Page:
And finally, I think one of the secrets to composing good music is to know that you probably won't for a while. Like any craft, it takes a while to get good at. Keep doing it over and over. You will start to figure things out on your own and you will get better.




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#2037747 - 02/22/13 10:14 PM Re: Getting started, advice for beginners? [Re: Sand Tiger]
rnaple Offline

Silver Supporter until April 24 2014


Registered: 12/23/10
Posts: 2107
Loc: Rocky Mountains
Thank you Sand Tiger, for starting this. I always appreciate learning from others experiences.

I am a beginner. I can't get into all that has led me to wanting to compose. I would write you a book. I don't wish to take over the thread and make it look like Rossy's. smile

I have started. I'm at the point where I come up with original thoughts. I write them down. Keep them. I have tried to write out the lyrics for music. I can easily come up with the words to fill out the story of the original idea. When I think of different styles, country, pop, jazz, etc. I can come up with so many words that will do that fill in. I have give up expanding those thoughts. I'm sticking right now with good original thoughts.

I'm learning piano. Just a beginner. I know I have the right stuff for music. I did at a young age. Didn't pursue it. I won't write a book about me.

I thank you for the suggestions on books. I have several right now I'm reading and or working in. The first was "Tunesmith" by Jimmy Webb. To answer Jimmy...I write because I have to.

The question put up of "Why do you want to compose".
First... I know that...
If a person composes to impress girls....that will show.
If a person composes to make money....that will show.
If a person composes to be great....that will show.
If a person composes to create a truly great song. Where they are not important. It is the music that is important....it will show.

Now why do I want to compose? It is my war. I have lived a life of being crucified over and over in small ways. I wish to write music that will pierce people's hearts. Get them to pull their heads out. Quit being the demonic little destroyers they are for their selfish, self centered interests. To get through to their hearts that a greater love than selfish love is where they can literally find heaven on earth. I do not wish to write religious music. I wish to write to the masses what will get to their hearts.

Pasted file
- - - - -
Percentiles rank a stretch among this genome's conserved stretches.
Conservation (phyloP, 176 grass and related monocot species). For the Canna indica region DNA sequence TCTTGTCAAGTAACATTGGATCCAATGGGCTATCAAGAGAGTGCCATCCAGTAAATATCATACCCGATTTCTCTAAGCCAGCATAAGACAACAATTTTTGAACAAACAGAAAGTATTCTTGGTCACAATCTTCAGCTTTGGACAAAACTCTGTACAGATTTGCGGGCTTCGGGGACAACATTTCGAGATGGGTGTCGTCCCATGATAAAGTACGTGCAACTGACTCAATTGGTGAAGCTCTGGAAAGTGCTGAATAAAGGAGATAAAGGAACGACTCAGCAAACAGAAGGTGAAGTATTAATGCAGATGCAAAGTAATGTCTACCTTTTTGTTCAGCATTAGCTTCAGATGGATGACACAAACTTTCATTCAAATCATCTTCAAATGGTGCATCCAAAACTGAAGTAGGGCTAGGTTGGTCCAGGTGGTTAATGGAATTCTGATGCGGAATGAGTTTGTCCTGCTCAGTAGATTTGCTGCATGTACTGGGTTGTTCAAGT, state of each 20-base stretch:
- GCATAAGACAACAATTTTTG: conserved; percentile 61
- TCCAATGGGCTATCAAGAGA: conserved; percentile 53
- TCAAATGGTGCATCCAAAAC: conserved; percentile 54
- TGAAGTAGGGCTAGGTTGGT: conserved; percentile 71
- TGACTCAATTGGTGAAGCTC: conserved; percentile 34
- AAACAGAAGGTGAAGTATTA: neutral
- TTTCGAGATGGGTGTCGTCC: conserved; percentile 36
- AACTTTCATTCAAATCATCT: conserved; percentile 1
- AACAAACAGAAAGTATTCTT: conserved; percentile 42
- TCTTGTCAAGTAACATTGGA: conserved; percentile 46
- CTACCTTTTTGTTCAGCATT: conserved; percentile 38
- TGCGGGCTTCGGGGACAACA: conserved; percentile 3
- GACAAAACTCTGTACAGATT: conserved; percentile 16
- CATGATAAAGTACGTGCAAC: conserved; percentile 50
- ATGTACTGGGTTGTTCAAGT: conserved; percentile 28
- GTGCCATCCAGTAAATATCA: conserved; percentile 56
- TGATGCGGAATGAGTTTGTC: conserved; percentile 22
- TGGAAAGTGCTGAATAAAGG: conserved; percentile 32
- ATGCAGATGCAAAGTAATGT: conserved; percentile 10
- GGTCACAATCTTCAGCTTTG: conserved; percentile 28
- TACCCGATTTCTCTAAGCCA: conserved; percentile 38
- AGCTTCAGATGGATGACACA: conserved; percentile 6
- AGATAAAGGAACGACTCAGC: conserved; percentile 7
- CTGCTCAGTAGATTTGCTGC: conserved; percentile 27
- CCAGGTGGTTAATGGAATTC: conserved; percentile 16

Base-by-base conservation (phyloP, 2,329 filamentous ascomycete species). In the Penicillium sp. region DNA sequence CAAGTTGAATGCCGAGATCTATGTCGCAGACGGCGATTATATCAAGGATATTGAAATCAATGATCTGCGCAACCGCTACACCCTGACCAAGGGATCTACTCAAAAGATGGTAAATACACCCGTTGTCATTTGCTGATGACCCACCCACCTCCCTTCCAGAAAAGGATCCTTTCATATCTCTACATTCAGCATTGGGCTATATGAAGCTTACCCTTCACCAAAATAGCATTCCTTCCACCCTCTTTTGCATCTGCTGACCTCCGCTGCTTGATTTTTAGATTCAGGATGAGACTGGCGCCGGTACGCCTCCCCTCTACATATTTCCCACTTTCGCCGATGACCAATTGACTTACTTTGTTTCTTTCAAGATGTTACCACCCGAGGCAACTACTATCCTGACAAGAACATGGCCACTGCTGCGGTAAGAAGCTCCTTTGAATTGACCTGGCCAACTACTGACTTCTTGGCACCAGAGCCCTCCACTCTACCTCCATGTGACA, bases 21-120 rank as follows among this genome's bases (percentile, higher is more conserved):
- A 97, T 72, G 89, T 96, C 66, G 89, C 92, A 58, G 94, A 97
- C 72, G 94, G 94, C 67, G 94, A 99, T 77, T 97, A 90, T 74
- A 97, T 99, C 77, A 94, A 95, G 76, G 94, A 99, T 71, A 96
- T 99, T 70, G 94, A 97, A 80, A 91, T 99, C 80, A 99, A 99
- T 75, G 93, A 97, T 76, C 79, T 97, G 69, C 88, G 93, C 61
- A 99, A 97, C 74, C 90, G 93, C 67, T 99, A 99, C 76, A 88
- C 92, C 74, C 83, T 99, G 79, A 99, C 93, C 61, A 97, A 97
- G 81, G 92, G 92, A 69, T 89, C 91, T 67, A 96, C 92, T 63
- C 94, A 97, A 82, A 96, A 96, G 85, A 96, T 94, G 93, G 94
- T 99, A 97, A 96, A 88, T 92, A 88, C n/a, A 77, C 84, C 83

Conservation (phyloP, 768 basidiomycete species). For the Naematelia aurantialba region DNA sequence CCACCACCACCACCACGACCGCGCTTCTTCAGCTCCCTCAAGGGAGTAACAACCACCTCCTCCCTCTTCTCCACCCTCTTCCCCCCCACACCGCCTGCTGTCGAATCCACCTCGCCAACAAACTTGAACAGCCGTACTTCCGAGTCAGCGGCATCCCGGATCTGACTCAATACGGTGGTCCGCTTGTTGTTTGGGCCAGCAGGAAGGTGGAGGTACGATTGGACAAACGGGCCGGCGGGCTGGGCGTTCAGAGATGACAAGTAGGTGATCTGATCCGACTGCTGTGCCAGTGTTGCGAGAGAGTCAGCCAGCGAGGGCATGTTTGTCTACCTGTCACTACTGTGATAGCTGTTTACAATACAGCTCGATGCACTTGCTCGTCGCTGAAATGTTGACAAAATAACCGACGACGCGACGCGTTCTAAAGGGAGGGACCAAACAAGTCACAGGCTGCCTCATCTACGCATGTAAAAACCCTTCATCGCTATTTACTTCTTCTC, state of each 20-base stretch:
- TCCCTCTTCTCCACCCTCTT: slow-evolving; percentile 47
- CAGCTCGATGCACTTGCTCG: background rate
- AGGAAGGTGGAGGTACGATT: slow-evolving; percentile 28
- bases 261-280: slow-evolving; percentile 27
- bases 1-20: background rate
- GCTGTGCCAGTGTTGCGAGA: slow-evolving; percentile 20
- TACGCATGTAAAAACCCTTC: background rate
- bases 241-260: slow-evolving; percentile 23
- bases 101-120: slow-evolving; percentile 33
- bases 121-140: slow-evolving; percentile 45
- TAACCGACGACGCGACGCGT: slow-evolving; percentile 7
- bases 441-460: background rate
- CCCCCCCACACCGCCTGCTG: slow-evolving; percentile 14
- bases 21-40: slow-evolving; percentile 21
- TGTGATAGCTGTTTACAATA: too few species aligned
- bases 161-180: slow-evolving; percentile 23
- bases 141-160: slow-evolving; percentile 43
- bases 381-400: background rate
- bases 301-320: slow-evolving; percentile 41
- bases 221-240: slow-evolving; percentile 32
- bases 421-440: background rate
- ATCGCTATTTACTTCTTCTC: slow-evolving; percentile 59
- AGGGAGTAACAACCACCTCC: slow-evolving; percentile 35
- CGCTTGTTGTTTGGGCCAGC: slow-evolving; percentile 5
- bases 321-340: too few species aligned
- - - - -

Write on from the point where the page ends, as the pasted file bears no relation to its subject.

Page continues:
I have no wish to profit from this. My unreachable star, my impossible dream, is that when I die. My music be released. It be a masterpiece that does what I intended it to do. Nothing in it for me.
My nightmare is that, when I die, my music goes straight in the trash, and never gets looked at.

I have a small lithograph from an artist I admired. He was really good. He told me. This stuff is nothing. A masterpiece is not created overnight. It takes years. An artist obsesses over the masterpiece. Wakes up at night putting little dabs here and there. He thinks about it constantly. His mind is so distracted by thinking about the masterpiece all the time, that he forgets what he went to the grocery store to buy. It has many coats of paint. Has many changes. Works on it for years...until...it is finished.
EDIT: Did want to add. This artist told me he turns out stuff like I bought to make money. He has to make a living. Yet, every artist has at least one masterpiece he is working on.

There was a young man who didn't particularly care for college. He didn't like the tests, time limits, etc.. When he graduated. He got a job. He made physics his hobby. Yes, hobby. That young man's name was: Albert Einstein.

For 25 years. I couldn't listen to rock music without becoming depressed. Too many bad memories. One song in particular really bugged me bad. Until one day I couldn't take it anymore and started singing that song. The more I sang it, the more I changed it. Until, it has become the song it is now. I am no longer depressed by rock. No problem with it at all. This is one of the things that went into making me think maybe I need to write music.

I have much to learn on piano. I think I have the right stuff. The right stuff to compose music. I can sing real good. Even though that was the last thing in my life I wanted to do. Singing is like standing naked in front of people. Exposing one's heart. Moreso that playing an instrument. To cover that heart in the slightest in singing takes away from it's beauty. It shows.

I think Sand Tiger was interested in what went into my comment on the ABF forum. I've tried to answer in a Readers Digest form as best I could.

Again...thank you as I always appreciate more input.


Edited by rnaple (02/22/13 10:41 PM)
Edit Reason: addition
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Ron
Your brain is a sponge. Keep it wet. Mary Gae George
The focus of your personal practice is discipline. Not numbers. Scott Sonnon

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#2037935 - 02/23/13 11:59 AM Re: Getting started, advice for beginners? [Re: Sand Tiger]
Chris Goslow Offline
Full Member

Registered: 07/06/11
Posts: 49
Loc: California, USA
Originally Posted By: Sand Tiger